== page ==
1 can of Nestle sweetened condensed milk

Butter cake

1:1:1:1 ratio
4 eggs in room temperature(weight with shell on)
Unsalted butter in room temperature (same weight as eggs)
Self raising flour (same weight as eggs)
Sugar (same weight as eggs)
vanilla essence
1/2 cup of milk
A splash of liquor
An espresso

Chocolate mascarpone

4 eggs
250g mascarpone
1 teaspoon of cocoa powder
100g or less castor sugar


 Dulce de leche:

1. Bring a deep pot full of water to a boil.
2. Take the paper off the can and carefully lower it into the water.
3. Put the can on its side (horizontal) so there’s more space to add water
and allow room for the can to roll over.
4. Turn the heat down to low and let it simmer for 3 hours.
5. You must keep the water level above the can at all times!
(Ain’t no time for explosion!)
6. After time is up, tip the water out and take the can out of the pot.
7. Let it cool and with a bowl underneath, punch a hole in the can to release pressure.
8. Open the can to check (cheeky taste) and set it aside.

Butter cake:

1. Meanwhile, prepare your butter cake. Preheat oven to 180°c
2. Weigh eggs with shell on and same with the butter, sugar and flour.
3. Cream butter and sugar together until the colour turns pale and creamy.
(This is to dissolve the sugar and let more air into the mixture)
4. Add a teaspoon of vanilla essence in and mix.
5. Add one egg at a time and mix until fully incorporated before adding another egg in.
6. Add 1/2 cup of milk in and mix.
7. Sift your flour and add it in the mixture bit by bit.
Do not over mix your batter.
8. Oil your cake pan with olive oil spray or melted butter.
9. Pour in the batter and let it bake for around 20 minutes
or check the centre of the cake with a skewer, if it comes out clean it is ready!
10. Set it aside and let it cool completely  before cutting.
11. Divide the cake horizontally into equal halves for 2 layers.

Butter Cake

Digestive Biscuit Base:

1. Break the biscuits with your fingers into fine crumbs.
2. Pour in melted butter and mix.

Digestive Biscuit Base
3. Transfer the crumbs into the cake pan and firmly press it down.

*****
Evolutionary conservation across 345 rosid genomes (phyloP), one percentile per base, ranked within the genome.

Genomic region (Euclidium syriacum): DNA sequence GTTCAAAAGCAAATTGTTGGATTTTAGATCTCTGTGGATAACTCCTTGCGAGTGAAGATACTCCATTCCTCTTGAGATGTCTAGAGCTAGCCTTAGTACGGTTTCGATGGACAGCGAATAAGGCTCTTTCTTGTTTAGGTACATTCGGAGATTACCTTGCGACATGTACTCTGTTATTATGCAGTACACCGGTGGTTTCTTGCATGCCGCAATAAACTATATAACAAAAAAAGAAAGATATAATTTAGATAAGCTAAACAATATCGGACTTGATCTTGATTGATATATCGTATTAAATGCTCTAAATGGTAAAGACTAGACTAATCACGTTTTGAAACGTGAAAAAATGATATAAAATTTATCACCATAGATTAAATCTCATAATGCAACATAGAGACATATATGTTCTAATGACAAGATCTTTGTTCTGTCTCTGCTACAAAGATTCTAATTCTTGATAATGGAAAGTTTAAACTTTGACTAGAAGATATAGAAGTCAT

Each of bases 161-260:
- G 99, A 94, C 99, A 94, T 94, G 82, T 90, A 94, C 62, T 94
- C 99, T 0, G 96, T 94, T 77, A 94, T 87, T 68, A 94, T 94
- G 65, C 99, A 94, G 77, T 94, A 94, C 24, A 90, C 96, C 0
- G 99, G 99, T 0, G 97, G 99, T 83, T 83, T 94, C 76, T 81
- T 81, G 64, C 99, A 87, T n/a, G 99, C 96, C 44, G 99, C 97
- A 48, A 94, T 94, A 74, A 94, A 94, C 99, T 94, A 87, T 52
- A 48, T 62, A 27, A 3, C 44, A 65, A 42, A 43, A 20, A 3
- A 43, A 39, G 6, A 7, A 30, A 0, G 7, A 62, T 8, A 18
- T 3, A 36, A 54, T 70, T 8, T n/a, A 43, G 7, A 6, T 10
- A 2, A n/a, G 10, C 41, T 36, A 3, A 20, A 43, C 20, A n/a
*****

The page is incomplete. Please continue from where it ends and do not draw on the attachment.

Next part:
4. Remember that it should go right to the edges.
5. Refrigerate for 1 hour.

Chocolate mascarpone:

1. Seperate your eggs with egg whites in one bowl and yolk in the other.
2. Add castor sugar in with the egg yolk and beat it til sugar is dissolved and mixture is pale.
3. Add cocoa powder and mascarpone in. Mix until combined.
4. Rinse and tower dry your electric mixer and beat the egg whites til firm peaks.
(if you turn your bowl upside down it will not fall-hopefully!)
5. Add one spoonful of egg whites into the mascarpone mixture and fold with a spatula.
6. Once that is combined, add the remaining egg whites in.
7. You should have a very light and moussy texture!


1. Spread dulce de leche evenly across the biscuit base.
dulce de leche

2. Carefully slide half of the butter cake into the pan.
3. Using a brush (I find it easier to control), dab the espresso and liquor mixture onto the cake.
Espresso and liquor on cake

4. Spread another layer of dulce de leche.
5. Slice bananas and place it around the cake.

Layerd bananas

6. Add another layer of butter cake and again, dab espresso and liquor on top.
7. Spread another layer of dulce de leche and bananas on top.
8. Finally, spoon the mascarpone mixture evenly around the cake.

Chocolate mascarpone
9. Shave dark chocolate on top to garnish.
10. IF, you are patient, leave the cake in the fridge overnight for the flavours to develop.

Otherwise, DIG IN!!!
Banoffee Pie x Tiramisu

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How did yours turn out?